Summary:

Uncertainty and apprehension about the future are the underlying emotions at the morning sessions at the SIIA Industry Summit. In her openin…

imageUncertainty and apprehension about the future are the underlying emotions at the morning sessions at the SIIA Industry Summit. In her opening keynote, Marjorie Scardino, CEO of Pearson (NYSE: PSO), which publishes FT, talked about traditional media companies having to look beyond content creation as their reason for existing. As for how to support that content, Gordon Crovitz, the former publisher of the Wall Street Journal, noted during the audience Q&A the FT’s price hike and its decision to offer more free web content while retaining a subscription wall. He asked Scardino whether media will be increasingly funded by subscription revs or advertising.

The Ralph Lauren model: Scardino essentially said, if you charge enough for it, they will pay, and, “even with my failed newspaper in Savannah, we knew you had to balance subscriptions and ads. The Economist (which Pearson, through the FT, owns a 50 percent share) has that 50/50 balance. It’s easier for a magazine, especially a business one. But with newspapers, we’ve been able to price it too low for too long. I mean, a newspaper costs less than the price of a latte. We’ve pushed the price up at the FT and we found that our readership went up. It’s the Ralph Lauren affect — If you charge higher for it, people will think it’s really good.” She went on to say that she refined that view earlier in her career as an attorney. But when clients discovered that she wasn’t worth the high rates she was charging them, she had to find another line of work.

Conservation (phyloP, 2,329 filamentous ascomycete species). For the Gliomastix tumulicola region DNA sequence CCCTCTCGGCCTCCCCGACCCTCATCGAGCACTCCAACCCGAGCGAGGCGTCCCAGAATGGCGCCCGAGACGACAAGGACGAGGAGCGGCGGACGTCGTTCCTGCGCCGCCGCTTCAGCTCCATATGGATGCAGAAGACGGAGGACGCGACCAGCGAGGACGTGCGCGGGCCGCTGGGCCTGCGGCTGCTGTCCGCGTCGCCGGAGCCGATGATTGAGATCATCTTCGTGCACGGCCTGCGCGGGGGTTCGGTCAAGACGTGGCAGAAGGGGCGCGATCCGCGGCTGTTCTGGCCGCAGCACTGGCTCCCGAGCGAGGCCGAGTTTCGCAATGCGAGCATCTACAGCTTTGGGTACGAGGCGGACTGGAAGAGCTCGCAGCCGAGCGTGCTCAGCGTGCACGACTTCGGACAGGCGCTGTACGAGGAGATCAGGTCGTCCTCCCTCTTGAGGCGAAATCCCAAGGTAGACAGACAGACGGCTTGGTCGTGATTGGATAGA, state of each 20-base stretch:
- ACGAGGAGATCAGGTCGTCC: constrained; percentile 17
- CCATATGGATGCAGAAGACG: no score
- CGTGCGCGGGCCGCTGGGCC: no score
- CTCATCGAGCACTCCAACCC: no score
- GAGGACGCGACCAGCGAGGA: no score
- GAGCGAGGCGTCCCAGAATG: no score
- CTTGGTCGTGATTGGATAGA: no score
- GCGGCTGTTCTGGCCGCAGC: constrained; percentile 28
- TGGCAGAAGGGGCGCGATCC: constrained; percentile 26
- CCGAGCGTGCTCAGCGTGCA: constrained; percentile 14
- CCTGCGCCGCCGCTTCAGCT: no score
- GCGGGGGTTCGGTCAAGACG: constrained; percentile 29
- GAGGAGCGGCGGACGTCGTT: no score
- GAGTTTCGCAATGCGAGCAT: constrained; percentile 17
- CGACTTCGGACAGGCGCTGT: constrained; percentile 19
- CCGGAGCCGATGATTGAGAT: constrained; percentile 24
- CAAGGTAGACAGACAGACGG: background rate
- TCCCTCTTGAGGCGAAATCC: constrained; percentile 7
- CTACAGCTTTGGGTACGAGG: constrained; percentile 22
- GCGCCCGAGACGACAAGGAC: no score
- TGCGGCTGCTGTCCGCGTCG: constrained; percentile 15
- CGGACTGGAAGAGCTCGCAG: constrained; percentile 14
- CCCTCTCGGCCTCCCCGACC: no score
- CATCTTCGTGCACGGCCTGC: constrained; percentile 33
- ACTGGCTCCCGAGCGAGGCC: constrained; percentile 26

I interviewed Scardino after her presentation and have more details after the jump.

Refining Ralph Lauren for media: I asked Scardino about the notion of applying high-end apparel maker Ralph Lauren’s retail concepts to media. She conceded that charging more can’t work for everyone. Business pubs like FT can more easily hide online content behind a subscription wall because its audience is small and more homogeneous than general newspaper website readers. “Don’t tell Ralph Lauren I said that,” she laughed. “I realized the minute I uttered that line… [she winced]. Anyway, my point is, even in this economy, yes, the Ralph Lauren model works. People will pay for something if they perceive value. Of course, readers won’t pay for something they don’t value. That’s the trick.”

Content is generic, analysis is unique: When daily news is available everywhere for free at basically the same moment, how do you sell it? Basically, you can’t, Scardino said. But if you can present it in a compelling way, that gives you a chance to make money off of it. Scardino: “Content is mostly generic, particularly in education. There are only a few ways you can describe photosynthesis. There’s nothing unique about that or history lessons. It’s only the way you impart that information that’s different. We figured that out years ago and decided that the only way we could add value to our content is technology. So we try to figure out how the content and student or reader are interacting. Only embedded technology can do that. Our reporters do wonderful analyses. And that’s why we’re more about analysis than fresh reporting. FT does breaking news, don’t get me wrong, but it’s the analysis that sets them apart. Also, we have a fairly small audience, they’re people who have a lot in common and we don’t try to be big.”

Pay walls vs. free: On the issue of online subscriptions or offering completely free content, Scardino reiterated that not every publisher can get away with asking readers to pay. “Subscriptions lend themselves more to publications like ours, business pubs, and not general interest news. They have to have a lot of money, deliver a lot of papers and large web presence to appeal to advertisers because of that. We don’t want to be in that position.”

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